Criminal complaints and bond conditions against more than three dozen bikers who were arrested in the May 17 Twin Peaks shootout but who have not been indicted were dismissed this week as a matter of law because the term of the grand jury considering their cases expired, a Houston attorney said Friday.
As of midnight Thursday, the term of the grand jury, which had been extended by three months, expired, meaning the criminal complaints and obligations of bonds against 38 bikers technically were dismissed.
Attorney Paul Looney, who represents William and Morgan English, met with 54th State District Judge Matt Johnson, District Attorney Abel Reyna and Reyna’s first assistant, Michael Jarrett, Friday morning and said the Englishes, who are expecting their first baby, are no longer under the shadow of pending first-degree felony charges or onerous bond restrictions.
“They are just as free of the charges as you and I are,” Looney said. “There are times when it really feels good to be a lawyer, and this is one of those days. They deserve to be let out of it, they are out of it and I couldn’t be happier.”
William English, a welder from Brenham, said Friday he was pleased to get the news. When they were arrested, the husband-and-wife bikers were wearing patches that identified them as members of a group called Distorted, officials said.
“I’m so excited about this because, holy crap, I can’t put it into words,” William English said. “I really can’t. Knowing that it’s over and we don’t have to worry about it anymore is just amazing. “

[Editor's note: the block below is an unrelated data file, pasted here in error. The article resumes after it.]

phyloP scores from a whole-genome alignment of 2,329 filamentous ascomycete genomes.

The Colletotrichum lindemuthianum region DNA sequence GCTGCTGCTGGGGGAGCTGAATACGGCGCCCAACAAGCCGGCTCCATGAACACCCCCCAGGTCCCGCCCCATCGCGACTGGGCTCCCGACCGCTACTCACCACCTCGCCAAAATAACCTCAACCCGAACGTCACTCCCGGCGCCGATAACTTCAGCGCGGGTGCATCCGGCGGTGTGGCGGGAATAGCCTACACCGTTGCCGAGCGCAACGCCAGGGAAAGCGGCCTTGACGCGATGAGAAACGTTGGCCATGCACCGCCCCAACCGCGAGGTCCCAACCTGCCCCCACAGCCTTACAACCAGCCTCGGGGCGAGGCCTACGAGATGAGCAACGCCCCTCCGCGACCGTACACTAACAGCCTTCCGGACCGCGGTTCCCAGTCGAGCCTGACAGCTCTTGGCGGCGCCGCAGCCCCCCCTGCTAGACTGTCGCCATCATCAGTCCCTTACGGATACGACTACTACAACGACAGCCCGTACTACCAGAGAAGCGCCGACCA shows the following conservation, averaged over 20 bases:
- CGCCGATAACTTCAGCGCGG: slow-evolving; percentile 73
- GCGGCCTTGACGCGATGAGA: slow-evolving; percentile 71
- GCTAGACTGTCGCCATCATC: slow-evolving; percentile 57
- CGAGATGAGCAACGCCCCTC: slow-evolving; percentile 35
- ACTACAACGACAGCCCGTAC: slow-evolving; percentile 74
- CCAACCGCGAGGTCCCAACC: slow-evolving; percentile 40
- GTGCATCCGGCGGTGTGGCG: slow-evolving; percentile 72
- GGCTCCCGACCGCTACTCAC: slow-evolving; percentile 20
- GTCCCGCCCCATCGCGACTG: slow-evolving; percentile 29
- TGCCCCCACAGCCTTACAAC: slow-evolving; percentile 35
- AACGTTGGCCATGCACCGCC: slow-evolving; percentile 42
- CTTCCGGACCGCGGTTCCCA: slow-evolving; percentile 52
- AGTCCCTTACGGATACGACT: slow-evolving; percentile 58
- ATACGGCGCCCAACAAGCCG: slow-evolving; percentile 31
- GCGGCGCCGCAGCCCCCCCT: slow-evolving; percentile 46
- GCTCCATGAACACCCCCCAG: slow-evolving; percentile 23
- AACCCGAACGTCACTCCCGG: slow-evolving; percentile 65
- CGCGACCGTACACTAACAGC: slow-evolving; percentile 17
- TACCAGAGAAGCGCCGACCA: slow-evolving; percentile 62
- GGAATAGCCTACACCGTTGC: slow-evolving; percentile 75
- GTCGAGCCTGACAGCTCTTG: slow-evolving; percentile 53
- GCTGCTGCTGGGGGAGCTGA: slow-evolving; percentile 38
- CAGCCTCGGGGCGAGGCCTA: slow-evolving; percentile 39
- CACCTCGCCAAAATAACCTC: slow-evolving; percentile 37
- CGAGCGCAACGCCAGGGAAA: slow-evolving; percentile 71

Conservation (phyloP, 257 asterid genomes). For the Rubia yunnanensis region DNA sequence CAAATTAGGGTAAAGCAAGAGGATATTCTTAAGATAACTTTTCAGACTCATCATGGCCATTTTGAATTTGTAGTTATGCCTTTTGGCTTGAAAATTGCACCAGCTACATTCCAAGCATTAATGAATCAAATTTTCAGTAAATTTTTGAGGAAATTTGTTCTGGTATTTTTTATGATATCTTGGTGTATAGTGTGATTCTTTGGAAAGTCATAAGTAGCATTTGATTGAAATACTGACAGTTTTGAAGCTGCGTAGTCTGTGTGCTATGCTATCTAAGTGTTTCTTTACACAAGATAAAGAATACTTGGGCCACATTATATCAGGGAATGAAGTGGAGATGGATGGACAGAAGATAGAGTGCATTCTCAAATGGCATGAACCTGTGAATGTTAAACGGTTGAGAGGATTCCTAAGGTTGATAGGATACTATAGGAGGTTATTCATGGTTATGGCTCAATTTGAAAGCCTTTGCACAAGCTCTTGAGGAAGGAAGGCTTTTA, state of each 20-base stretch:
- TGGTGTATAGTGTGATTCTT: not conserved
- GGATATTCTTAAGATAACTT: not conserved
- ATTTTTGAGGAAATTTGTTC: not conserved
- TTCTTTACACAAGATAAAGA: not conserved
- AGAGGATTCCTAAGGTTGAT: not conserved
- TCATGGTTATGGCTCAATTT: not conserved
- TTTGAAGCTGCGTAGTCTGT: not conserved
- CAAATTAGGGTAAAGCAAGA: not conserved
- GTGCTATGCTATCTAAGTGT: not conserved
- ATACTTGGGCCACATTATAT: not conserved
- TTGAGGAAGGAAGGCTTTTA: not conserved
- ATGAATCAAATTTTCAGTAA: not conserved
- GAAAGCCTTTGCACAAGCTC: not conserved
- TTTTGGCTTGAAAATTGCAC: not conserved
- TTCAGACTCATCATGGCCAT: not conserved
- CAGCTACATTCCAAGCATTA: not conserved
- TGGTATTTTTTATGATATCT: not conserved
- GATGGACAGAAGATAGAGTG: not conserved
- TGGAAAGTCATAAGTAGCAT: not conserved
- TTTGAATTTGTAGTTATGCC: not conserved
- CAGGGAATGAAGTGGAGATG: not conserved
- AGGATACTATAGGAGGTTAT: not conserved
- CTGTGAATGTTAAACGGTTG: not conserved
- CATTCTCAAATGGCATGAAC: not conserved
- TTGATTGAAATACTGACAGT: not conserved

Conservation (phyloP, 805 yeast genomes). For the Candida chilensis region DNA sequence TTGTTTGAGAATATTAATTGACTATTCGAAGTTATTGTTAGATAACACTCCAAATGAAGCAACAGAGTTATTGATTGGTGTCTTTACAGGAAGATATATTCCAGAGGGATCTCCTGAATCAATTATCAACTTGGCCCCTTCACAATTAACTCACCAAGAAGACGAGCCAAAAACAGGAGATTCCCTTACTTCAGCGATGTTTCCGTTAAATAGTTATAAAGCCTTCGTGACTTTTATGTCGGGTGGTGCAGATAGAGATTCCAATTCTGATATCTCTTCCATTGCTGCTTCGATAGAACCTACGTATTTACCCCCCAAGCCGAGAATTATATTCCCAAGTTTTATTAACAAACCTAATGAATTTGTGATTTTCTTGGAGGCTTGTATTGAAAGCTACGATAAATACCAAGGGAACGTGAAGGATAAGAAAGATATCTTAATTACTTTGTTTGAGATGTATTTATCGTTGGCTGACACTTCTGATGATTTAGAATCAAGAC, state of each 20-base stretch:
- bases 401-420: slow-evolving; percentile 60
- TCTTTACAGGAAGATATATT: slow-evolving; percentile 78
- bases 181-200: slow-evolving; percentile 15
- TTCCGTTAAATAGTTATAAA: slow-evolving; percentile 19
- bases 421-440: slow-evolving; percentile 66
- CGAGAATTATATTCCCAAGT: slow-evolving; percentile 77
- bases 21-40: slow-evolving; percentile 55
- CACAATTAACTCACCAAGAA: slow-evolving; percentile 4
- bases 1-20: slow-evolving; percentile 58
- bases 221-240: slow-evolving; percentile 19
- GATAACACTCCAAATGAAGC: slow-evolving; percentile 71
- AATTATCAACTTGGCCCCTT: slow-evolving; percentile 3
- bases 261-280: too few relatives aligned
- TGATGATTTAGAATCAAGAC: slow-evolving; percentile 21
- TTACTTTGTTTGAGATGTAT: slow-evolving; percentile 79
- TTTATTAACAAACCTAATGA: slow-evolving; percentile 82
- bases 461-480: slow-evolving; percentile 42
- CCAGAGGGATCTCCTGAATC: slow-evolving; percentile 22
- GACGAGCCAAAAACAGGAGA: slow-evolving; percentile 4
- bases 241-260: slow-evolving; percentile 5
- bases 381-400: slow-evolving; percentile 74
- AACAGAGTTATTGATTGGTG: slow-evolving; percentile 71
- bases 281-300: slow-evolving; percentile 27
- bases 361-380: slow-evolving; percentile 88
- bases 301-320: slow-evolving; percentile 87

The district attorney’s office is not precluded from seeking indictments against the 38 at a later date. But for now, they are free and clear of the charges.
Neither Reyna nor Jarrett returned phone messages left at the DA’s office Friday afternoon.
The grand jury indicted 106 bikers in November and returned 48 more indictments last week, all identical documents charging bikers with engaging in organized criminal activity while acting as members of criminal street gangs.
“As to the Englishes, we had an examining trial where we proved they had no evidence against them of any kind of criminal activity,” Looney said. “They could not stretch an indictment against the Englishes. It would be legally impossible to stretch the facts to include the Englishes, and the prosecutors acted with a lot of integrity by not even presenting them to the grand jury.”
Defense attorneys for many of the bikers have argued that their clients merely were in the wrong place at the wrong time and had nothing to do with the escalating bad blood between the Bandidos and Cossacks motorcycle groups.
Prosecutors contend those indicted were there as a show of support for one or the other warring factions.
“The case ended just the way we thought it would,” said Clay S. Conrad, Looney’s law partner. “These are people who were held on $1 million bonds. The cases have all ended with a whimper, dismissed because there were no facts justifying the charges against them.”
Waco attorney Jonathan Sibley represents three members of a motorcycle club called Vice Grips, a small group from Austin that builds antique motorcycles and has no affiliation to other groups, Sibley said. They include Jonathan Lopez, Theron Rhoten and Ryan Craft, who also were not indicted before the grand jury’s term expired.
“I am looking at the law and will be talking to the DA’s office to see where we are with my guys,” Sibley said. “They had already modified the conditions of their bonds by lifting travel restrictions and removing their ankle monitors. But they were only there (at Twin Peaks) for the meeting. They were there for legislative purposes, looking for legislative updates on biker issues.”